"The Chinese are credited with the invention [of fireworks], but the Chinese used them for medicinal purposes, for scaring away evil spirits," said Butler. "The Italians brought fireworks to the fore in terms of celebration."

In 1870 Lanzetta immigrated to New York via Ellis Island and passed on the art to his son, Anthony. Then, in 1923 Anthony Lanzetta's nephew Grucci Sr. joined the business as an apprentice.

In 1940 Grucci Sr. married Concetta DiDio, who oversees company operations today. Their three children, Donna, James, and Felix Jr., have all helped build the business over the years. Today Felix Grucci Jr. is a United States Congressman for New York. James' son Phil Grucci is the executive vice president, working alongside Donna and Phil Butler.

The company's headquarters are in Brookhaven, New York, and a second pyrotechnics manufacturing facility is located in Radford, Virginia.

"We manufacture what we make best, the Italian shells," said Butler. In addition, the company designs and produces firework shows that have delighted millions around the world.

Butler says that after 30 years in the fireworks business the closest he can come to explaining the human attraction to fireworks is that we have a primal urge, a primal attraction to fire.

"If you go on a camping trip you must have a campfire and you are mesmerized by it," he said. "That is the same attraction we put in the sky with colors and it does the same thing. During the show people are mesmerized."

Firework Shows

Heckman considers firework shows as an art form with the sky as the pyrotechnicians' palette. Modern productions are tightly coordinated with simulcast music so that the blasts, sparkles, and weeps of the fireworks keep rhythm to the music that fills the air.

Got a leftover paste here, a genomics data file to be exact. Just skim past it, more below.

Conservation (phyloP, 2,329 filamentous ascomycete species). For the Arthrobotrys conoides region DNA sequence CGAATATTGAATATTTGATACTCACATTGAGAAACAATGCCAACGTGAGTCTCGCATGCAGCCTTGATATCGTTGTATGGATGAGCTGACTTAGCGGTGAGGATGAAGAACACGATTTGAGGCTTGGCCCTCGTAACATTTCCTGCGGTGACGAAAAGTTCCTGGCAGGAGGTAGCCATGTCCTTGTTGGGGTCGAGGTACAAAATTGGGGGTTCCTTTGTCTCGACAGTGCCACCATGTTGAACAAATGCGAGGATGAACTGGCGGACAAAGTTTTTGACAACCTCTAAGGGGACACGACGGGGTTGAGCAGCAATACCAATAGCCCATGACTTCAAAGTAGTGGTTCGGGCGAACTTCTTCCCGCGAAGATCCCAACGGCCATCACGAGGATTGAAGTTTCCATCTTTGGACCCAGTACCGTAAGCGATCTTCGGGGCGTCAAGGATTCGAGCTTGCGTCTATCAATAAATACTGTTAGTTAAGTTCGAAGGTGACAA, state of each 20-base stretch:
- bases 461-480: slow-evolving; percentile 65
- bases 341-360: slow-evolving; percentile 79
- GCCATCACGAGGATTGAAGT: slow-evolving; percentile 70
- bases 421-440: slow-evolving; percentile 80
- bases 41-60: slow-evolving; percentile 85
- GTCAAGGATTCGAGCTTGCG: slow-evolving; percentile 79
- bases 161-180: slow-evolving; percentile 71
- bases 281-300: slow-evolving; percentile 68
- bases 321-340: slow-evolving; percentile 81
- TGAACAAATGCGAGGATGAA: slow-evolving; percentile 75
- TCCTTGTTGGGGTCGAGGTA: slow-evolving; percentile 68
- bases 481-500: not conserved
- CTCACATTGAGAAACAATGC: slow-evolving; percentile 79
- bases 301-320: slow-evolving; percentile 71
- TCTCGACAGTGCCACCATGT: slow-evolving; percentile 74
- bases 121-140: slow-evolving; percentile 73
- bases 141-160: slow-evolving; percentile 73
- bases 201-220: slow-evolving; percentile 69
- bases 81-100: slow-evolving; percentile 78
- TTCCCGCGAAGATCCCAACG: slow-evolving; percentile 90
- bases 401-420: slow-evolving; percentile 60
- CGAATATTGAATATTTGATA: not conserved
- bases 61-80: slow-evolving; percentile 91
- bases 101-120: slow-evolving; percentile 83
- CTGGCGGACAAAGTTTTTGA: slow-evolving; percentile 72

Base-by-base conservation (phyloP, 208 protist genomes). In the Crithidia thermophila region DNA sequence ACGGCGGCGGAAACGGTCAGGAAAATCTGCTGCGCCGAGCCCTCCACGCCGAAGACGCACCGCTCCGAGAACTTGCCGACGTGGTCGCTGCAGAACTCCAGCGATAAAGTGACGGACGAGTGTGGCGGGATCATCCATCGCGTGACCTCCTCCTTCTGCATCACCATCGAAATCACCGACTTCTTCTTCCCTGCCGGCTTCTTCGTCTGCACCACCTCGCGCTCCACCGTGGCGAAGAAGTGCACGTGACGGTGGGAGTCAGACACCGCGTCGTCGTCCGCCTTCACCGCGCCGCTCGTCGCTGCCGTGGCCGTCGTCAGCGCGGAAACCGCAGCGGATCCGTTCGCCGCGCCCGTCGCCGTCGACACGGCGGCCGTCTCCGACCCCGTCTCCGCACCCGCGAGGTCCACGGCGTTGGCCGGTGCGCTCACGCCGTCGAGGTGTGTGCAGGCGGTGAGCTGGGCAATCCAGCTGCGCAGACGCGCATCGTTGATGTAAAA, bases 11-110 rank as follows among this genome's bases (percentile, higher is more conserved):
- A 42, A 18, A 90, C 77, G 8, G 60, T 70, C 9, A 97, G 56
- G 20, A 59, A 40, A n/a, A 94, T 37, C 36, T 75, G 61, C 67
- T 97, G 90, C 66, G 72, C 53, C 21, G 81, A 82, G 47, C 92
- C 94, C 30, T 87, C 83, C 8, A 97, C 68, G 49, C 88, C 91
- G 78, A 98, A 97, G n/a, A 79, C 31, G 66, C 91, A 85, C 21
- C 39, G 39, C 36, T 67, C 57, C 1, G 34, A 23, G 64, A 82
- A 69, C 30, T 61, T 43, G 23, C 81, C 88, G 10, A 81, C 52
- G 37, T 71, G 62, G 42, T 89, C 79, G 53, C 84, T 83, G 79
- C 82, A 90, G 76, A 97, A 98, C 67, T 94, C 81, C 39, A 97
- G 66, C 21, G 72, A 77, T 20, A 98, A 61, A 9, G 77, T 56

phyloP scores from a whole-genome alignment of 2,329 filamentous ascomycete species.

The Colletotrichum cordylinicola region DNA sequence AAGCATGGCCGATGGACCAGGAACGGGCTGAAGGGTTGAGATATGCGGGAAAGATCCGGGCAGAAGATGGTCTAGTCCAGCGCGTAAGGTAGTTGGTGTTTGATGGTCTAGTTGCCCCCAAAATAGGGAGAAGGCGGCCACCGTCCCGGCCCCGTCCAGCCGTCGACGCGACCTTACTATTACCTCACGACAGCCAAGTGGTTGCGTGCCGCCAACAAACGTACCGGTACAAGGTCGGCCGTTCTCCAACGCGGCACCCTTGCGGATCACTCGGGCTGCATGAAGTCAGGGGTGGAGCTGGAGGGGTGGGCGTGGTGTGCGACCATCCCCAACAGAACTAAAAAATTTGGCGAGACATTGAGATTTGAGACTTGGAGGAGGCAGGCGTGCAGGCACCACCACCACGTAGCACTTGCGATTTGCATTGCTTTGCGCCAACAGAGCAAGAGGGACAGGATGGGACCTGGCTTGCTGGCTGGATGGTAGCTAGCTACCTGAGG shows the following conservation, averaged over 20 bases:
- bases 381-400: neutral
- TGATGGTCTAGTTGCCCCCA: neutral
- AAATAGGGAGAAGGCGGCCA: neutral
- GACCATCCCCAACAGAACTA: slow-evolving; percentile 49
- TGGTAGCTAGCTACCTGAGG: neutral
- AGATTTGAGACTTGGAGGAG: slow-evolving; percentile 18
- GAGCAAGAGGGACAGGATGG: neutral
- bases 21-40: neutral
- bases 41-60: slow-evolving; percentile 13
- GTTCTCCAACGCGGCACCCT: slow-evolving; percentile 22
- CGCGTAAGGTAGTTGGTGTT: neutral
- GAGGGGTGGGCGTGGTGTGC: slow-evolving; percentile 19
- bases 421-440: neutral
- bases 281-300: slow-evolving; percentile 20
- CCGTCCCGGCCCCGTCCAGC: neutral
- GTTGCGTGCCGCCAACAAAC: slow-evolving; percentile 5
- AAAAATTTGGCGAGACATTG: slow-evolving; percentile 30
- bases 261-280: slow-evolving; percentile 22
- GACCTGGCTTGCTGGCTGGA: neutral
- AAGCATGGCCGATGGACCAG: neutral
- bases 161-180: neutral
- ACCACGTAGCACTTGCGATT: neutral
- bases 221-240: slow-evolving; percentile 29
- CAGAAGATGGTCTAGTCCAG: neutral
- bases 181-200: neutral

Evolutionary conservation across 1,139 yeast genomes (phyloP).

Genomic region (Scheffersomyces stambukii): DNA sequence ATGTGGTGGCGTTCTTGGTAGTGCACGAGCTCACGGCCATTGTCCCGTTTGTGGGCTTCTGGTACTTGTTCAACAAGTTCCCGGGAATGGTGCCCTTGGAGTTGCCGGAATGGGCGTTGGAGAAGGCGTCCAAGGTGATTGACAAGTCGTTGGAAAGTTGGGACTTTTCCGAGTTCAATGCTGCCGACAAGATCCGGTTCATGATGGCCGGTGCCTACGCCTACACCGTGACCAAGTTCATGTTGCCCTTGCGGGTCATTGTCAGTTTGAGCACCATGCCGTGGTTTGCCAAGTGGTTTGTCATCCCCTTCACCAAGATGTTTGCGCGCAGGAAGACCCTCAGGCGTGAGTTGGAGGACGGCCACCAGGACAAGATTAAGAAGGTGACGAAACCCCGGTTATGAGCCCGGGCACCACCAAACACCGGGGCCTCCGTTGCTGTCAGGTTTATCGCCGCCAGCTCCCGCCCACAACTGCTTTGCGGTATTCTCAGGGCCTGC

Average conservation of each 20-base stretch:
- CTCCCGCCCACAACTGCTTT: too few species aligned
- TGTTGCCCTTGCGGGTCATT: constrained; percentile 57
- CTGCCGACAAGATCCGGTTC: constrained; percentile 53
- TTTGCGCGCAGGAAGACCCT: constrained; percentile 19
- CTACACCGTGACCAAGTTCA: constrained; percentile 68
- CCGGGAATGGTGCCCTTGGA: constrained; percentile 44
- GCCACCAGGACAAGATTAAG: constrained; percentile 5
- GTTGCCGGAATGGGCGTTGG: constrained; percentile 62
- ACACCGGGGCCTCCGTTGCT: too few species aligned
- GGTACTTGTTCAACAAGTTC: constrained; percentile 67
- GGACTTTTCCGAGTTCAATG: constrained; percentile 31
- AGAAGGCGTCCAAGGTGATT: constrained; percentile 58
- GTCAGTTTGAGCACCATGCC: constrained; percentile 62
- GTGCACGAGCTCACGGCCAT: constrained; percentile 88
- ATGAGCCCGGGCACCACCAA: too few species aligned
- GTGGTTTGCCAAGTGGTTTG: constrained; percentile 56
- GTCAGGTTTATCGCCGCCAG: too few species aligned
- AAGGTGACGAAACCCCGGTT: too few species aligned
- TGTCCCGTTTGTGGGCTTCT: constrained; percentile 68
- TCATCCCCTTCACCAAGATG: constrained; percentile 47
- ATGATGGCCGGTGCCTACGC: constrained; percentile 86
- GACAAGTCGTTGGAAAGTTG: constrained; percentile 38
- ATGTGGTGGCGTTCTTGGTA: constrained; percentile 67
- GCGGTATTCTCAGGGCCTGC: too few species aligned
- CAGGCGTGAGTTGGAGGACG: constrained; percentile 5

"A fireworks display is a way for a creator, or a designer, to demonstrate his craft and his passion through sparks and fire," said Heckman.

Modern pyrotechnicians can program the whole show from a computer that will tell them what type of firework will explode at what altitude, how long it hang in the air, and what sort of dressing should be fired beneath to fill the visual horizon.

Butler said this computer technology will allow Fireworks by Grucci to unveil a patented display this fall at a National Football League game in Washington D.C.: a 1,000-foot (305-meter) long American flag.

"Remember when you were a kid and you saw the American flag in fireworks displays? Well that was a set piece in the ground," said Butler. "You might remember a flag, but it was on the ground. But now with a computer chip you will be able to put a flag in the sky."

The proprietary technology uses a computer chip to fire a shell at exactly the right time, to the exact height and location, and to display at just the right time to behave a like a pixel in a digital image, such as that on a television screen. Each pixel in this case is a firework shell.

More innovations by the Grucci family are sure to come in the years ahead. Felix Grucci Jr.'s son Felix is currently in school but is preparing for a future in the fireworks industry, said his uncle Philip.